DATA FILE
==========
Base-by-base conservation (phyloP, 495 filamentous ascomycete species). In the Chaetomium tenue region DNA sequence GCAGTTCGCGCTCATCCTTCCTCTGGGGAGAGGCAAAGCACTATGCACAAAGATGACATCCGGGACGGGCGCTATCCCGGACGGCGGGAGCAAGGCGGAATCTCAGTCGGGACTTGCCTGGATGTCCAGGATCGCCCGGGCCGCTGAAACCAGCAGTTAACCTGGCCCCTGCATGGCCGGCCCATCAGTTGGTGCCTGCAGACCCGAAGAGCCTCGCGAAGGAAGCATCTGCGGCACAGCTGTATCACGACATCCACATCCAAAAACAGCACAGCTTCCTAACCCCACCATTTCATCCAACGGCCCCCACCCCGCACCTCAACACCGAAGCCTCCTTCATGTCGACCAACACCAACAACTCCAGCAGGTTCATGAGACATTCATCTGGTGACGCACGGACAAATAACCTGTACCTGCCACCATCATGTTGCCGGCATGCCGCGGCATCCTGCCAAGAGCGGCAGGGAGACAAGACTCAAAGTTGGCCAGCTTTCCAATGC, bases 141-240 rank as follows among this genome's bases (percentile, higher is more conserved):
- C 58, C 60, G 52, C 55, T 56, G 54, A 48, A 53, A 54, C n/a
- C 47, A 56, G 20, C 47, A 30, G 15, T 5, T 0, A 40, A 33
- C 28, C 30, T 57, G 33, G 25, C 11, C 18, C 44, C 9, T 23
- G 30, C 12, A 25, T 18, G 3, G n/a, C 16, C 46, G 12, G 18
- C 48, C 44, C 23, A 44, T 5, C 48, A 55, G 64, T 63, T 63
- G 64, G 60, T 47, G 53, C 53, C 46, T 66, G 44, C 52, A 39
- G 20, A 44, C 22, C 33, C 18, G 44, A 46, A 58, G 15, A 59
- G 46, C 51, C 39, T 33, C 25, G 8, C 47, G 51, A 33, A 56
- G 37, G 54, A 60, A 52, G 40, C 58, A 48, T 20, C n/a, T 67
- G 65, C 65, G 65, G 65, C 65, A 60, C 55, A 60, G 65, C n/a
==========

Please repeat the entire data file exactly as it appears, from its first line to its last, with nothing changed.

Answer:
Base-by-base conservation (phyloP, 495 filamentous ascomycete species). In the Chaetomium tenue region DNA sequence GCAGTTCGCGCTCATCCTTCCTCTGGGGAGAGGCAAAGCACTATGCACAAAGATGACATCCGGGACGGGCGCTATCCCGGACGGCGGGAGCAAGGCGGAATCTCAGTCGGGACTTGCCTGGATGTCCAGGATCGCCCGGGCCGCTGAAACCAGCAGTTAACCTGGCCCCTGCATGGCCGGCCCATCAGTTGGTGCCTGCAGACCCGAAGAGCCTCGCGAAGGAAGCATCTGCGGCACAGCTGTATCACGACATCCACATCCAAAAACAGCACAGCTTCCTAACCCCACCATTTCATCCAACGGCCCCCACCCCGCACCTCAACACCGAAGCCTCCTTCATGTCGACCAACACCAACAACTCCAGCAGGTTCATGAGACATTCATCTGGTGACGCACGGACAAATAACCTGTACCTGCCACCATCATGTTGCCGGCATGCCGCGGCATCCTGCCAAGAGCGGCAGGGAGACAAGACTCAAAGTTGGCCAGCTTTCCAATGC, bases 141-240 rank as follows among this genome's bases (percentile, higher is more conserved):
- C 58, C 60, G 52, C 55, T 56, G 54, A 48, A 53, A 54, C n/a
- C 47, A 56, G 20, C 47, A 30, G 15, T 5, T 0, A 40, A 33
- C 28, C 30, T 57, G 33, G 25, C 11, C 18, C 44, C 9, T 23
- G 30, C 12, A 25, T 18, G 3, G n/a, C 16, C 46, G 12, G 18
- C 48, C 44, C 23, A 44, T 5, C 48, A 55, G 64, T 63, T 63
- G 64, G 60, T 47, G 53, C 53, C 46, T 66, G 44, C 52, A 39
- G 20, A 44, C 22, C 33, C 18, G 44, A 46, A 58, G 15, A 59
- G 46, C 51, C 39, T 33, C 25, G 8, C 47, G 51, A 33, A 56
- G 37, G 54, A 60, A 52, G 40, C 58, A 48, T 20, C n/a, T 67
- G 65, C 65, G 65, G 65, C 65, A 60, C 55, A 60, G 65, C n/a